Officials at Lithuania's Soviet-era nuclear plant say they have shut down the facility's last reactor.
Spokeswoman Rasa Shevaldina says the Chernobyl-type reactor at the Ignalina plant closed on schedule at 11 p.m. local time Thursday.
Lithuania agreed to close the plant as part of a deal to joining the European Union in 2004.
The plant was built in the 1980 and is considered by many to be unsafe since it shares design flaws with the Chernobyl unit that exploded in 1986. The Ignalina plant's first reactor closed in December of that year.
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VILNIUS, Lithuania (AP) _ Engineers at Lithuania's Soviet-built nuclear power plant began shutting down a Soviet-build nuclear reactor Thursday as part of an agreement with the European Union, which considers the Chernobyl-type machine unsafe.
The shutdown has been greeted with anguish across Lithuania, as the recession-hit country will lose a source of cheap electricity and be forced to import more expensive energy.
The Ignalina nuclear plant in the town of Visaginas is scheduled to cease producing electricity at one hour before midnight local time (2100 GMT; 4 p.m. EDT).
Its last working reactor _ ordered closed by the EU because it is considered too similar to the one that exploded at Chernobyl in 1986 _ boasts a capacity of 1,320 megawatts, making it one of the largest nuclear reactors in the world.
Lithuania _ one of the two most nuclear-energy dependent nations along with France _ had been hoping that the EU would allow it to keep the plant open for another two to three years, but Brussels, which demanded the reactor's shutdown as part of Lithuania's membership agreement, flatly refused.
"We are keeping our word to our European partners," Energy Minister Arvydas Sekmokas said during a visit to the plant on New Year's Eve.
In April 1986, an earlier, smaller version of the RBMK reactor at Ignalina exploded in Chernobyl, Ukraine, casting a fallout cloud over a wide swathe of Europe. It remains the world's worst civilian nuclear catastrophe.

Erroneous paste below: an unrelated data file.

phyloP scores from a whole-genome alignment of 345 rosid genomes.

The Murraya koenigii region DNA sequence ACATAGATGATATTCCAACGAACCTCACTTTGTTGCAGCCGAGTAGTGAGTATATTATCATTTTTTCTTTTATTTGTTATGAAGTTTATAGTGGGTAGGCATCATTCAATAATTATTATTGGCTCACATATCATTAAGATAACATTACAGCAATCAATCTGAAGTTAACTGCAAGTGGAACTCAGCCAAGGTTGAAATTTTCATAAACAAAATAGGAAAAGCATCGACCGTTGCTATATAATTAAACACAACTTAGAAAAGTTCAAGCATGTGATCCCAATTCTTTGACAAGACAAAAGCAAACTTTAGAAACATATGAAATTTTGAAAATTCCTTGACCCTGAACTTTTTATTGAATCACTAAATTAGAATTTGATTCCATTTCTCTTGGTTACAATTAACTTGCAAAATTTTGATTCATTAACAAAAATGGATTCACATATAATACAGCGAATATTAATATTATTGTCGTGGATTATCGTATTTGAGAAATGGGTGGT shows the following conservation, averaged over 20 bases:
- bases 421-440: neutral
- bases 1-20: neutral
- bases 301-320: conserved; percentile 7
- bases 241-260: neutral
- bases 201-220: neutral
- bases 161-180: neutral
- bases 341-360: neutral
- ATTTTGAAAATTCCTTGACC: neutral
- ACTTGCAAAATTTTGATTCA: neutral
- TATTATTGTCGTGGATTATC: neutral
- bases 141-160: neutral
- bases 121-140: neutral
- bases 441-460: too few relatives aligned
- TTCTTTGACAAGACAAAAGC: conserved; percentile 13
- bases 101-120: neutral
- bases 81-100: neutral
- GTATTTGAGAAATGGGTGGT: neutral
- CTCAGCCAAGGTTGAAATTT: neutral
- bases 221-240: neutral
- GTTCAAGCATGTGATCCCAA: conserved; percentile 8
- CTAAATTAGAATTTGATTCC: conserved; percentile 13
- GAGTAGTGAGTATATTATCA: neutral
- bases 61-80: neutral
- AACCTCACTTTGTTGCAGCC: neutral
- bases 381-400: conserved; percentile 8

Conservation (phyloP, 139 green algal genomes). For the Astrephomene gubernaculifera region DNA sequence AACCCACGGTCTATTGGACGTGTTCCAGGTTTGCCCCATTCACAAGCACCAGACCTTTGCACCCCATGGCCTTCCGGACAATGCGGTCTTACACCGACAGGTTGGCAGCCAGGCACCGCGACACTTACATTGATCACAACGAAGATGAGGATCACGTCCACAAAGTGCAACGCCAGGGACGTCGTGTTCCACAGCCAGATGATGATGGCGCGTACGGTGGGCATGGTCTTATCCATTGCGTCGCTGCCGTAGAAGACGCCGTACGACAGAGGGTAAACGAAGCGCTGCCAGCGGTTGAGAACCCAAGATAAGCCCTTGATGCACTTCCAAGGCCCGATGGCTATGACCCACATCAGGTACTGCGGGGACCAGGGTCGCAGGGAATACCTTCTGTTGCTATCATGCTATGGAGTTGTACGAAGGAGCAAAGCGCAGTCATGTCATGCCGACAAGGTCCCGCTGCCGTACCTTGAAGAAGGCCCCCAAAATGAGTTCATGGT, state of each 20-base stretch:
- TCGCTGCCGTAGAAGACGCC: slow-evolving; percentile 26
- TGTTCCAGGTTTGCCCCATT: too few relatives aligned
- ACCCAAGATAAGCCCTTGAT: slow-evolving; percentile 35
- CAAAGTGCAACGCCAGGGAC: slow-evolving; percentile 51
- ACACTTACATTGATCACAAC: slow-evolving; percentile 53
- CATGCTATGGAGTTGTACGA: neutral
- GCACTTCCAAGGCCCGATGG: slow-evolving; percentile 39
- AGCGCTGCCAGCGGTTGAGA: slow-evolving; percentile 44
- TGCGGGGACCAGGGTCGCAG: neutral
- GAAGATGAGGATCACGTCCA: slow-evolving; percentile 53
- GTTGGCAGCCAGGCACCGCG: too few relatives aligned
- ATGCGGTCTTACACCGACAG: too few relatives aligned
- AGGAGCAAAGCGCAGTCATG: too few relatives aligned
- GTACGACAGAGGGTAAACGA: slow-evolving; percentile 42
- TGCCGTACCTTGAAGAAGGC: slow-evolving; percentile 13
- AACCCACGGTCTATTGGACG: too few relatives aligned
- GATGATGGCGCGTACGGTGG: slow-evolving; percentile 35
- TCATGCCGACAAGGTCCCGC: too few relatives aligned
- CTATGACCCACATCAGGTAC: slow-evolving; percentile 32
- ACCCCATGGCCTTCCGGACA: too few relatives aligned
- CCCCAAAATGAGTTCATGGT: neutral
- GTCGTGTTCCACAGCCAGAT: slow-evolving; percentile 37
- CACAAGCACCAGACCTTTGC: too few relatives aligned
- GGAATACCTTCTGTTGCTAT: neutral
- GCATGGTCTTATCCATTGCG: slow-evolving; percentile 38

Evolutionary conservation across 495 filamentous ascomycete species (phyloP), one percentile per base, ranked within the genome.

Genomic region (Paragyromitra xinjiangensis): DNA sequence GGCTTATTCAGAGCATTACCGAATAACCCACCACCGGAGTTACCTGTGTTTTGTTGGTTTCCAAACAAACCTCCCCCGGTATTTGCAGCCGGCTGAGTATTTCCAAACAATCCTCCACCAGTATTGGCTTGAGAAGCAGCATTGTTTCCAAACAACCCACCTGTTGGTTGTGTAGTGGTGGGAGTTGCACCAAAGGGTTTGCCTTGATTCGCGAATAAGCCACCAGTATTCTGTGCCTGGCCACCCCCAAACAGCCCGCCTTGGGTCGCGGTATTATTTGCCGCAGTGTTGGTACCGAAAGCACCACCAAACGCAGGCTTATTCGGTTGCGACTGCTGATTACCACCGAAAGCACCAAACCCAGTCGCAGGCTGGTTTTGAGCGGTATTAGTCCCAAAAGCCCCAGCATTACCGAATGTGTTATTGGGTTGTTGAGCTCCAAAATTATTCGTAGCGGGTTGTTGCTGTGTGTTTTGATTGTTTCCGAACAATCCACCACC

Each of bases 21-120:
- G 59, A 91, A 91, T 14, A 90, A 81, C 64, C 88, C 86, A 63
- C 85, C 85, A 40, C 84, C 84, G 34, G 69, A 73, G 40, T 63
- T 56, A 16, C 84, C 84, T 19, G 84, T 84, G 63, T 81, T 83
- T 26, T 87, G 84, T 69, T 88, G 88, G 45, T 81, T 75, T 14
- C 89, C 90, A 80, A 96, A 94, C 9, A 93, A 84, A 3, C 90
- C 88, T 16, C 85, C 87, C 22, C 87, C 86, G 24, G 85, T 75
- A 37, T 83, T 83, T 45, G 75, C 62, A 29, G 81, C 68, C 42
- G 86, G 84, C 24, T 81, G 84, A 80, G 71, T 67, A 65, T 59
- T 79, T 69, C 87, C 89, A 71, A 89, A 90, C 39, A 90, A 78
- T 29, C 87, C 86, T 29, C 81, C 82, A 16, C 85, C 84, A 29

According to the shutdown plan, output at the Ignalina unit will be reduced from 1,320 megawatts to 700 beginning at 8 p.m. local time (1800 GMT; 1 p.m. EDT) and switched off completely at 11 p.m (2100 GMT; 4 p.m. EDT).
"We will witness an unprecedented event today as Lithuania becomes the first country in the world to abandon nuclear energy completely," said Viktor Shevaldin, the plant's chief. "Only Armenia knows what it means to lose this power _ it had to shut down its reactor after an earthquake but reopened it after six years."
Residents in Visaginas, a town of 25,000, are frustrated that Lithuania will lose the cheap energy source.
"I don't understand it. Why throw away a good thing that could still serve for years?" said Aleksei Tichomirov, a 47-year-old engineer who moved to Lithuania in the 1980s when the plant was built.
"This is my last day at work. There is no job in Visaginas for people like me," he said.
The Ignalina plant supplied over 70 percent of Lithuania's electricity needs _ only France receives more of its kilowatt needs from nuclear power.
The Baltic nation of 3.4 million people will cover the shortfall by buying power on the open market from Estonia, Belarus, Ukraine and Russia.
By 2013, Lithuania hopes to build a new natural-gas power plant, but that would not be enough to meet its own energy needs.
Many Lithuanians are worried that they will become dependent on Russian gas supplies, which they fear may stop without warning given Russia's snap decisions in the past to shut off supplies to Ukraine.
However, Prime Minister Andrius Kubilius does not share the view.
"Lithuania could have done its homework better preparing for the closure, but it won't be left without energy next year. I believe our country, together with its Baltic neighbors, will have an energy market similar to the Nordic countries and other EU regions," he told Lithuanian Radio.